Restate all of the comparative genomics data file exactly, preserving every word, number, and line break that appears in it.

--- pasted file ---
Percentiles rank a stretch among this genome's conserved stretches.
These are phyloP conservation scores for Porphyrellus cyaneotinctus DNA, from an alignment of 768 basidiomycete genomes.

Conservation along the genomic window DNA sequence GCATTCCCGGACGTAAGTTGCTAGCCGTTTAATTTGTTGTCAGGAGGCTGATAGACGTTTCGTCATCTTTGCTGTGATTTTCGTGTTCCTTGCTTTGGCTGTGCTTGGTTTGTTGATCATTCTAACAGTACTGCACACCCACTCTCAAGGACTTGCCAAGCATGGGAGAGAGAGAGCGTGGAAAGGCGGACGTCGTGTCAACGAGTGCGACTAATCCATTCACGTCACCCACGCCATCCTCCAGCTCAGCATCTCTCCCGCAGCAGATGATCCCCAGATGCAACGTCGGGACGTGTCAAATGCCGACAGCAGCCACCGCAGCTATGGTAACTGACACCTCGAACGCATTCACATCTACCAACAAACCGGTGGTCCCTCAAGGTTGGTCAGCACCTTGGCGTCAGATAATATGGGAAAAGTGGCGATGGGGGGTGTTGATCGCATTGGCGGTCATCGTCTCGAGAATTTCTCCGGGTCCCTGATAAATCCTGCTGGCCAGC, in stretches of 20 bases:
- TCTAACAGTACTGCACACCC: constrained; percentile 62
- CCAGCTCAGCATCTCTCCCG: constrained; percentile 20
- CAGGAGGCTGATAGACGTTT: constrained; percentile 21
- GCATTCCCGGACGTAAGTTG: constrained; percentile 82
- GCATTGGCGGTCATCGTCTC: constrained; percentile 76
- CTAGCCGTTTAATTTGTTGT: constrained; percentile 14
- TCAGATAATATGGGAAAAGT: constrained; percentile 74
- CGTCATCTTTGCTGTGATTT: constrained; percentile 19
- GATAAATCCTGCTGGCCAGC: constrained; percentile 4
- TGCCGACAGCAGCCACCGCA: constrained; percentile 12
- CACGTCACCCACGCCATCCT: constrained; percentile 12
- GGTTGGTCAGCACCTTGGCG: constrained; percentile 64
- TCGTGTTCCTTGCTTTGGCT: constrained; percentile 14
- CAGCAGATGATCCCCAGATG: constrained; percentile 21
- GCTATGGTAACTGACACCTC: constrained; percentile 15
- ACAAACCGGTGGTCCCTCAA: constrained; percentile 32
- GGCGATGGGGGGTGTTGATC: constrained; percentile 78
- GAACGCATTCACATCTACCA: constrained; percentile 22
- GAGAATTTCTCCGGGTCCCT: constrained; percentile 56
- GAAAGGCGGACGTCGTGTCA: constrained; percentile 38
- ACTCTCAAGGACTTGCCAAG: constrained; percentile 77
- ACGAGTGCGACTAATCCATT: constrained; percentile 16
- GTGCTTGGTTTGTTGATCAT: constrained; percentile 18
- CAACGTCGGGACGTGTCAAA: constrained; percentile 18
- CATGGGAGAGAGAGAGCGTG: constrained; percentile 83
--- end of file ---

Percentiles rank a stretch among this genome's conserved stretches.
These are phyloP conservation scores for Porphyrellus cyaneotinctus DNA, from an alignment of 768 basidiomycete genomes.

Conservation along the genomic window DNA sequence GCATTCCCGGACGTAAGTTGCTAGCCGTTTAATTTGTTGTCAGGAGGCTGATAGACGTTTCGTCATCTTTGCTGTGATTTTCGTGTTCCTTGCTTTGGCTGTGCTTGGTTTGTTGATCATTCTAACAGTACTGCACACCCACTCTCAAGGACTTGCCAAGCATGGGAGAGAGAGAGCGTGGAAAGGCGGACGTCGTGTCAACGAGTGCGACTAATCCATTCACGTCACCCACGCCATCCTCCAGCTCAGCATCTCTCCCGCAGCAGATGATCCCCAGATGCAACGTCGGGACGTGTCAAATGCCGACAGCAGCCACCGCAGCTATGGTAACTGACACCTCGAACGCATTCACATCTACCAACAAACCGGTGGTCCCTCAAGGTTGGTCAGCACCTTGGCGTCAGATAATATGGGAAAAGTGGCGATGGGGGGTGTTGATCGCATTGGCGGTCATCGTCTCGAGAATTTCTCCGGGTCCCTGATAAATCCTGCTGGCCAGC, in stretches of 20 bases:
- TCTAACAGTACTGCACACCC: constrained; percentile 62
- CCAGCTCAGCATCTCTCCCG: constrained; percentile 20
- CAGGAGGCTGATAGACGTTT: constrained; percentile 21
- GCATTCCCGGACGTAAGTTG: constrained; percentile 82
- GCATTGGCGGTCATCGTCTC: constrained; percentile 76
- CTAGCCGTTTAATTTGTTGT: constrained; percentile 14
- TCAGATAATATGGGAAAAGT: constrained; percentile 74
- CGTCATCTTTGCTGTGATTT: constrained; percentile 19
- GATAAATCCTGCTGGCCAGC: constrained; percentile 4
- TGCCGACAGCAGCCACCGCA: constrained; percentile 12
- CACGTCACCCACGCCATCCT: constrained; percentile 12
- GGTTGGTCAGCACCTTGGCG: constrained; percentile 64
- TCGTGTTCCTTGCTTTGGCT: constrained; percentile 14
- CAGCAGATGATCCCCAGATG: constrained; percentile 21
- GCTATGGTAACTGACACCTC: constrained; percentile 15
- ACAAACCGGTGGTCCCTCAA: constrained; percentile 32
- GGCGATGGGGGGTGTTGATC: constrained; percentile 78
- GAACGCATTCACATCTACCA: constrained; percentile 22
- GAGAATTTCTCCGGGTCCCT: constrained; percentile 56
- GAAAGGCGGACGTCGTGTCA: constrained; percentile 38
- ACTCTCAAGGACTTGCCAAG: constrained; percentile 77
- ACGAGTGCGACTAATCCATT: constrained; percentile 16
- GTGCTTGGTTTGTTGATCAT: constrained; percentile 18
- CAACGTCGGGACGTGTCAAA: constrained; percentile 18
- CATGGGAGAGAGAGAGCGTG: constrained; percentile 83